My complete stories & my book ORPHANS
I go to the swamp to see him just before sunset, figuring on less than an hour before darkness forces me to leave. That's as much as I can take at one time. We once spent entire days down here, and the memory of those good times wrestles with the vibes of these bad times as I walk. Sibling obligations be damned—
At first rainy and now scorching, the summer has left its imprint on the swamp. Lush foliage yields reluctantly as I push through, yet the water is slimy-shallow in many places and completely dried up in others. Here is where you can find tiny brown toads exploring the soft mud cracks and limp grasses. The special ones.
I catch one and take it to him.
He's on his back in the slime, sunning himself. I almost step on him, almost fall over, almost crush the toad in my hand. There are times when I could kick him as easily as help him up. Today, though, he worries me. He's doing the breast stroke in the air, like a confused frog.
"Davy," I whisper, more to remind myself that the naked, mud-caked creature before me is my kid brother than to greet him. "Davy..."
Blank stare. After awhile,recognition glimmers in his eyes. He sits up. This is the part I hate. Palm extended, he demands: "Bring one?" I hand him the toad, which he coddles for a moment. Then a quick swallow and it's gone.
Oh God I'm gonna be sick!!
He smacks his lips and lies down again. Oddly round eyes look up at me. My stomach is jumpy, but I keep my supper.
I ask the ritual question: "You coming home today?"
He gives the ritual answer: "I'm home now."
"You've got to come back this week, Davy! Mom's getting worried about you. She—Dad says...he's worried too!" I was going to tell him that Dad will come out and get him if he doesn't come home. But Dad's never threatened that. Never.
Davy blinks at me with indifference and looks away. "You're the only one who comes here, Chris. You're the only one who's worried."
"Are you dumb! Mom and Dad aren't going to come into a place like this! It's too...slimy!"
He says nothing to this. It's a measure of his "progress": last week he lectured me on my definition of dirty.
Whose dirt, Chris? Yours or the planet's? Are you talking about plastic and cellophane and sheet metal or slimy smelly nature-type dirt? Which are you talking about, Chris?
Today, his reply is to scoop more slimy nature onto his belly and spread it around. A month of soaking in the stuff has dyed him a vague green. Algae and mud add to the effect. I half expect to spot webbing between his fingers and toes. But I don't. Yet.
He makes a sound.
Oh, Lord. It's your game for me, right, Davy? You take a permanent bath in the swamp with frogs on your brain, except you do it so skillfully that I feel like the crazy one. Off the deep end. There's more fear than giggle in that expression suddenly. I answer fear with anger.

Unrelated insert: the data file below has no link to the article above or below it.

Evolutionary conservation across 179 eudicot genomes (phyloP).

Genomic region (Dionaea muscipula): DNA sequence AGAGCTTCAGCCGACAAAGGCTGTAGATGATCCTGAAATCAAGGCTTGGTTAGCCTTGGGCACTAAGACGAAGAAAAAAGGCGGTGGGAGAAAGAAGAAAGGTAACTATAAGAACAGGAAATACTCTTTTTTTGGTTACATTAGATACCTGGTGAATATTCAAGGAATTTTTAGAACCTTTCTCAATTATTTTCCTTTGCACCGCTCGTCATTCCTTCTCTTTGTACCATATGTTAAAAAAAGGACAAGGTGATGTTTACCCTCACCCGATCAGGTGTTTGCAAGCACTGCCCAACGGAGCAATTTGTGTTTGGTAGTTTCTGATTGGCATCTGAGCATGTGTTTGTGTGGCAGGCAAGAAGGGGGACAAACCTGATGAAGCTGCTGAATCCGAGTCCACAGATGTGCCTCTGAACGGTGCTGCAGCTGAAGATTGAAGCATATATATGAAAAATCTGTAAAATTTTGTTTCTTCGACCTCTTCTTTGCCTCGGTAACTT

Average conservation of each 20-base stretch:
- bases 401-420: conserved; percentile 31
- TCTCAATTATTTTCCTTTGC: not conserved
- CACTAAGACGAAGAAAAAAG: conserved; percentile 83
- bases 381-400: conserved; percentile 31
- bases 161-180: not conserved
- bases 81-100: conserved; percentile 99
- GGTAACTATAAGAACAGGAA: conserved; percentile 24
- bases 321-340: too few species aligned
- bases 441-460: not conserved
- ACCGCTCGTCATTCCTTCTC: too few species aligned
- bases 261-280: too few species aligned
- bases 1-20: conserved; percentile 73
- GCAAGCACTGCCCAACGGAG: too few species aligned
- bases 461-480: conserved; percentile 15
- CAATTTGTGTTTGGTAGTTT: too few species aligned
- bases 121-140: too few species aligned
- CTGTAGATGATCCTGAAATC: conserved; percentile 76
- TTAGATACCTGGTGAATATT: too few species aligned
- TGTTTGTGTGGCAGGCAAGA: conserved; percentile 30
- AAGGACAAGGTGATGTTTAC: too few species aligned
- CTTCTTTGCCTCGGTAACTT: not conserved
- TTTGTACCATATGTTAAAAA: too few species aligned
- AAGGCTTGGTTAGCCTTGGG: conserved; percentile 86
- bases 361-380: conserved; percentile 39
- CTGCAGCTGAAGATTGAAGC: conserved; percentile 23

"Listen to me, stupid! School starts in a couple of weeks. You'll have to come out of here then!"
"No one will miss me," he says with maddening certainty. "Not when I'm just a frog."
That's it. That just caps the whole thing for me. BOOM! "I come down here every day when no one else will, you ungrateful sonofabitch, and all I get from you is bullshit! You're coming out with me right now! I've had it. You'll catch pneumonia and die! Come on...I'm not kidding!"
He's younger than I am by three years and smaller by twenty pounds. I'll just drag him home and watch him explain his slimy nakedness then. I'm through trying to cover for him.
But he yanks me down instead and I land on top of him with a splush! I thrash out but he slithers away. I'm so mad that I fall over twice trying to stand and chase him.
"You crazy bastard! If you weren't my brother, I'd smash you!"
"Gotta catch me first. And I'm not your brother," he calls out. "Never have been!"
"You're nuts, Davy! You belong in a straight jacket!"
"Then come put me in one or go away!"
I can't catch him and don't really want to anyway. That might produce confrontations that I can't deal with just yet. I leave him. When I get home, I do some explaining to Mom about the mess I'm wearing, but I keep Davy's name out of it. Mercifully, she forgets to ask me about him.
She does that a lot lately.
Still, it's not easy for me at home. I'm a kid brother too, to Rick. He taunts me: "Been to the swamp again, Chris? Playing frog-man?"
I tell him to stick it. He laughs and shakes his head. But I stay away from the swamp for two days. Give Davy some time to think about what he's doing to himself. And give me a break.